Cubs

Theo delivers again as Cubs get huge boost in shocking Jose Quintana trade with White Sox

Theo delivers again as Cubs get huge boost in shocking Jose Quintana trade with White Sox

Cubs president Theo Epstein didn't hide his frustrations with an underachieving team hovering around .500, subtly calling out manager Joe Maddon in on-the-record group interviews, saying how the clubhouse didn't play with enough edge and the answers would realistically have to come from the 25 guys already in the room.

But "The World's Greatest Leader" — Fortune magazine's call — doesn't view things in absolutes. Epstein is always thinking three-dimensionally, analyzing the situation from 30,000 feet and never ruling anything out. Even when it looked like the organization-wide Cubbie envy would stop the White Sox from dealing one of their success stories to the North Side.

In a season where Epstein had already tried so many different forms of shock therapy with the defending World Series champs, the Cubs acquired Jose Quintana in Thursday's stunning crosstown trade with the White Sox, trying to jumpstart a 43-45 team out of the All-Star break while still building their rotation for the future.

This is the price for a frontline starter, even one with a career losing record (50-54) and a 4.49 ERA this season: stud outfielder Eloy Jimenez; 100-mph right-hander Dylan Cease; plus Class-A infielders Matt Rose and Bryant Flete.

But all those prospects are years away from Wrigley Field, if they ever make it at all. Even Jimenez, a blue-chip talent with the size, approach and right-handed swing that reminded the Cubs of a young Kris Bryant, hadn't made it to the Double-A level yet.

Quintana alone won't fix the Cubs. It's not like he will help them hit with runners in scoring position or tighten up the defense or heal all the nagging injuries that have contributed to the win-one, lose-one inconsistencies.

This does jolt the clubhouse, change the vibe around the team and give the 2017 Cubs an All-Star level pitcher for 14-ish starts.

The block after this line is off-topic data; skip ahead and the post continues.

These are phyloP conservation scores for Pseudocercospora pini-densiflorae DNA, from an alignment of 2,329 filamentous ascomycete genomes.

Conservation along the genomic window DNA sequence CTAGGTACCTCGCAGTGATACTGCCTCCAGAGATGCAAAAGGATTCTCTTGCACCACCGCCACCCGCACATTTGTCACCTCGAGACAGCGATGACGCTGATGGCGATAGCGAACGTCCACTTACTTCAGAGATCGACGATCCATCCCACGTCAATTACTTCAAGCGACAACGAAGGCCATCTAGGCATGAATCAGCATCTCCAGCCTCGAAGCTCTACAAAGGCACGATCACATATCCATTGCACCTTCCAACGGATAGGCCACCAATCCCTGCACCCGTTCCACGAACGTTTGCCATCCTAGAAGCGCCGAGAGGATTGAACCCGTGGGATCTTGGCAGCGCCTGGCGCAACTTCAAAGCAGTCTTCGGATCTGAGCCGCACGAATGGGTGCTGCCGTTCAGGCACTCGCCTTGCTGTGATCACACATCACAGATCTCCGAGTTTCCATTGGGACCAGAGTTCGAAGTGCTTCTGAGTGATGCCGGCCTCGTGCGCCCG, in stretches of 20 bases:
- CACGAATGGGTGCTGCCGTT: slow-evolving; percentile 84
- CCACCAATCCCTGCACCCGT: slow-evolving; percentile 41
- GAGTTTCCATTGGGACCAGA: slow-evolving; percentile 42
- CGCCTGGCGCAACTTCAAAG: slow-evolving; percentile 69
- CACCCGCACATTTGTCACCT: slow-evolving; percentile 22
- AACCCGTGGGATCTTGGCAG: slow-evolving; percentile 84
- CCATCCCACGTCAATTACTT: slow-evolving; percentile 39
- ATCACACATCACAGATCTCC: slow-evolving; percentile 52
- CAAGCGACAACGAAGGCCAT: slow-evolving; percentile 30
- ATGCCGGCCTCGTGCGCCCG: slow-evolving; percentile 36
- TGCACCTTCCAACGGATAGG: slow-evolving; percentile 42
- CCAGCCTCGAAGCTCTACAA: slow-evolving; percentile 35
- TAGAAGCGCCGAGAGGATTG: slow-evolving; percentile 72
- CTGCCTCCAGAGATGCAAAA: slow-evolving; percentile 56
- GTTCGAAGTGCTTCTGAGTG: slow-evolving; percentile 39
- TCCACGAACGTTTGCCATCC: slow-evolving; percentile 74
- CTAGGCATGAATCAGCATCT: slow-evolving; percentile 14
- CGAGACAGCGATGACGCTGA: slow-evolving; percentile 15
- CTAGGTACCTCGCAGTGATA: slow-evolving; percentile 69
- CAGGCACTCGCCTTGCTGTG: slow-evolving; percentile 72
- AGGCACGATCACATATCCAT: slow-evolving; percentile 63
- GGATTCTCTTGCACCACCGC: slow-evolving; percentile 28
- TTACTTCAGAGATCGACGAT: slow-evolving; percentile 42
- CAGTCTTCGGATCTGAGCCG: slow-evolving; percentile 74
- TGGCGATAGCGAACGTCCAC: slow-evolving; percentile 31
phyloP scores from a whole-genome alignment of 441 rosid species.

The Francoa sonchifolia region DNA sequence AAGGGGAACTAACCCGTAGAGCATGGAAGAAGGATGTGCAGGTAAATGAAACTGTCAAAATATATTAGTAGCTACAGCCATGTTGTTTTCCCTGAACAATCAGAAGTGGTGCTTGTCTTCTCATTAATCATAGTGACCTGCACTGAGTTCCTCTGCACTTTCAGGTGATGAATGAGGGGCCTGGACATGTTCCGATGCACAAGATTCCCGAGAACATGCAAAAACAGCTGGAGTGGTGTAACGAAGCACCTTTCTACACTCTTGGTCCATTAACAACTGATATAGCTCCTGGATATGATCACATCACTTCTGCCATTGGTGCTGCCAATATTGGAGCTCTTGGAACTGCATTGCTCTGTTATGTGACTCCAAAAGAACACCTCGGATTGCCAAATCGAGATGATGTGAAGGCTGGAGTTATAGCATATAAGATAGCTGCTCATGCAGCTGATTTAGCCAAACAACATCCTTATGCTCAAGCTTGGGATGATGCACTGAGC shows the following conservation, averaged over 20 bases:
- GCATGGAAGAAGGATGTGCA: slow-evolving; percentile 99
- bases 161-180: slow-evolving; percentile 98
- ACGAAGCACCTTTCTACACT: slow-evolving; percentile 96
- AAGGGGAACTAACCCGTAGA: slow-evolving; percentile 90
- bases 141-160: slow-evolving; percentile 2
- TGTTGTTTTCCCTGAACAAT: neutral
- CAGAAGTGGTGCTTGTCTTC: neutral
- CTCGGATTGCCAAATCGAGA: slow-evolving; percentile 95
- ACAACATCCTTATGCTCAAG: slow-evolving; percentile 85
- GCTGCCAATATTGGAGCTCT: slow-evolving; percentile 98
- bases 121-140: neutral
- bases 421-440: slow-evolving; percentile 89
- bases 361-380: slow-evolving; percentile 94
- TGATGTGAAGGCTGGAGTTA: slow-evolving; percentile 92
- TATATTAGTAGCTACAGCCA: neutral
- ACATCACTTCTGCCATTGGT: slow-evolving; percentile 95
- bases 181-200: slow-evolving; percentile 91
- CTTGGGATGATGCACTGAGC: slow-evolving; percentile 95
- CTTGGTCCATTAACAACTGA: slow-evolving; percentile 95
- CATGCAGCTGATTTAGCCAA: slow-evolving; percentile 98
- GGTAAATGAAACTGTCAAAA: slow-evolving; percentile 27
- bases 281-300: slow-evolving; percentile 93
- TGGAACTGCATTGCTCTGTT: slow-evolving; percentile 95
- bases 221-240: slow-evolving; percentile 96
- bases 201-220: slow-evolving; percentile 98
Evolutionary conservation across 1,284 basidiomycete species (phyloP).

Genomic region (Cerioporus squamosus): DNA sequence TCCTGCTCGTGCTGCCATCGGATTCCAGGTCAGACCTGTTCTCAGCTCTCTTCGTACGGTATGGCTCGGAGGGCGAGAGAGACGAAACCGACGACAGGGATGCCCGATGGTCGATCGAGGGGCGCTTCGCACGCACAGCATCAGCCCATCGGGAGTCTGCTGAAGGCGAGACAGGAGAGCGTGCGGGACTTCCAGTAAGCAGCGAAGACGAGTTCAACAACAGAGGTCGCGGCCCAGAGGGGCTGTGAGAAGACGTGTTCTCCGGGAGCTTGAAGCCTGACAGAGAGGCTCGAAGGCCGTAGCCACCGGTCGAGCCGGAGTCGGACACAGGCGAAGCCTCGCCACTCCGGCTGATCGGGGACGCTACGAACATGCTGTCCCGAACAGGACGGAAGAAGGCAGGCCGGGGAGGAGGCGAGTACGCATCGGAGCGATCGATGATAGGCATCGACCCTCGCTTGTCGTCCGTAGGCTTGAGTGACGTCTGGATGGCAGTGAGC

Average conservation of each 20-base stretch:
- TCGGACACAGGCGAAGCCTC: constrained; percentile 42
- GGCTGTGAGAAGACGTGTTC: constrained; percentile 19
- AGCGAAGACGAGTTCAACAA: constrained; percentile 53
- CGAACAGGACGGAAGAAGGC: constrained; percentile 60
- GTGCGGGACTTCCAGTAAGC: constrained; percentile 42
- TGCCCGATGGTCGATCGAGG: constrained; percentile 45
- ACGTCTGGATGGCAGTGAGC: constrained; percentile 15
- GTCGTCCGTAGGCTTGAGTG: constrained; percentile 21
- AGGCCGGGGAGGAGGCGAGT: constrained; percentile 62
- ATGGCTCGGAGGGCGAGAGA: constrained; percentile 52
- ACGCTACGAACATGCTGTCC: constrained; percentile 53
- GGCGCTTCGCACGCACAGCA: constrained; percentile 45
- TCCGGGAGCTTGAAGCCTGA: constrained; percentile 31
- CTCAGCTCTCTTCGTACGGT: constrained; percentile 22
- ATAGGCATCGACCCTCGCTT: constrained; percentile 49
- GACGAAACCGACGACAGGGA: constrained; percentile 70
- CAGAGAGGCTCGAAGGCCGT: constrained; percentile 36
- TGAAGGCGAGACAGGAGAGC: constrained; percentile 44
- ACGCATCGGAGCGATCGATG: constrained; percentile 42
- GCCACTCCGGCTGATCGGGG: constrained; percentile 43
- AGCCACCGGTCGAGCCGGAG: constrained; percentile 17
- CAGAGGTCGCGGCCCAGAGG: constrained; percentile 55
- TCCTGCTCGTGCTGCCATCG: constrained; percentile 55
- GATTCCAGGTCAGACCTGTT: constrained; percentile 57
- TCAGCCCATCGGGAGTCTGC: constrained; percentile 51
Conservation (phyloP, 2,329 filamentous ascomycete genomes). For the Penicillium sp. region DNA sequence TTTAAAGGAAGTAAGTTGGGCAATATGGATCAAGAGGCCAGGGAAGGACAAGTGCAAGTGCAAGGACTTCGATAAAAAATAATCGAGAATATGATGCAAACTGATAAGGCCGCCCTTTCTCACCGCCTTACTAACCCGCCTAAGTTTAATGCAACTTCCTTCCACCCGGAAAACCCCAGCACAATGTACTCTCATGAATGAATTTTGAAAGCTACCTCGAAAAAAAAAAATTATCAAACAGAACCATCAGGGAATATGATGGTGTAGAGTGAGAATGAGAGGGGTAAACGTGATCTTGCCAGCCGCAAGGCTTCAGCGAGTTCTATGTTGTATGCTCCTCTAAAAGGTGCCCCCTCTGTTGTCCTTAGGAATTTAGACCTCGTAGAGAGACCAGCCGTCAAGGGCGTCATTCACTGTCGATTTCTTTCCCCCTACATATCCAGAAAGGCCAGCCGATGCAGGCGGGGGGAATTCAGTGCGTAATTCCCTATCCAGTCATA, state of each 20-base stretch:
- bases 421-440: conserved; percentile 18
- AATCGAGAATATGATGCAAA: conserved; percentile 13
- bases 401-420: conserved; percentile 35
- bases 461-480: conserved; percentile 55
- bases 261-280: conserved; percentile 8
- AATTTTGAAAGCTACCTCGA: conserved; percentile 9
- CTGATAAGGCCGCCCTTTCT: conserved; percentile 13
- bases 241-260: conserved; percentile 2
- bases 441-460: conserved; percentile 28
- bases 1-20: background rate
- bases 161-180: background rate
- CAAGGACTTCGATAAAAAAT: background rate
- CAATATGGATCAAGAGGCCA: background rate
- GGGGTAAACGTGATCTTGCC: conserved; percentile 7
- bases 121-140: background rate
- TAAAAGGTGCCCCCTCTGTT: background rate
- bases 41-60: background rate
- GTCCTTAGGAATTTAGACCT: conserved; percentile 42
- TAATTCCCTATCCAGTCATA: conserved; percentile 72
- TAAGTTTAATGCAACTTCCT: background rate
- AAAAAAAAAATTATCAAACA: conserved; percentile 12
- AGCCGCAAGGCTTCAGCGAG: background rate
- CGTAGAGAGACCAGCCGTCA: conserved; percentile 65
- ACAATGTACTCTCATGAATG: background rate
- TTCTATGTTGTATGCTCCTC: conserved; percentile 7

[MORE: Why the Quintana trade makes perfect sense for everybody involved]

This is also insurance against Jake Arrieta and John Lackey leaving after this season. The Cubs dreaded the idea of having to replace at least 40 percent of their rotation this winter, knowing agents and other teams would sense the desperation.

As an added bonus, the Cubs will keep Quintana away from the Milwaukee Brewers, the first-place team they trail by 5.5 games in a National League Central race that just got a lot more interesting.

Ultimately, this is still a play for the future, with Quintana under club control through 2020 and the Cubs betting on his medical outlook and sturdy, reliable performance (at least 32 starts and 200 innings in each of the last four seasons).

Jimenez and Cease might become stars on the South Side as the White Sox methodically undergo a full-scale rebuild. But the Cubs are dealing from a surplus of position players and operating under the belief that young pitching goes poof.

The Cubs used money saved from Kyle Schwarber's below-slot deal in the 2014 draft to give Cease a seven-figure bonus and supervise his recovery from Tommy John surgery, hoping the volume/risk-management approach would yield some trade chips and/or the homegrown starting pitcher that has eluded the Epstein administration.

It's the same playbook the Cubs used in last summer's blockbuster "If not now, when?" trade with the New York Yankees for Aroldis Chapman. And the winter-meetings deal with the Kansas City Royals for All-Star closer Wade Davis. Except Quintana is viewed as a long-term building block for the next great team in Wrigleyville, not a mercenary or a one-year guarantee.

The rush of adrenaline will eventually wear off after Quintana's arrival, and the Cubs will find out if those answers really will come from within and when this World Series hangover will finally end.

The Cubs are in a way better spot than they were a year ago

The Cubs are in a way better spot than they were a year ago

ST. LOUIS — It's night and day watching the 2018 Cubs compared to the 2017 version.

Even with the injury to Javy Baez Sunday night, the Cubs are in a way better spot now than they were a year ago.

On June 17 of last season, the Cubs sat at 33-34 with a run differential of just +6.

They looked flat more often than not. "Hangover" was the word thrown around most and it was true — the Cubs really did have a World Series hangover.

They admit that freely and it's also totally understandable. Not only did they win one of the most mentally and physically draining World Series in history, but they also ended a 108-year championship drought and the weight of that accomplishment was simply staggering.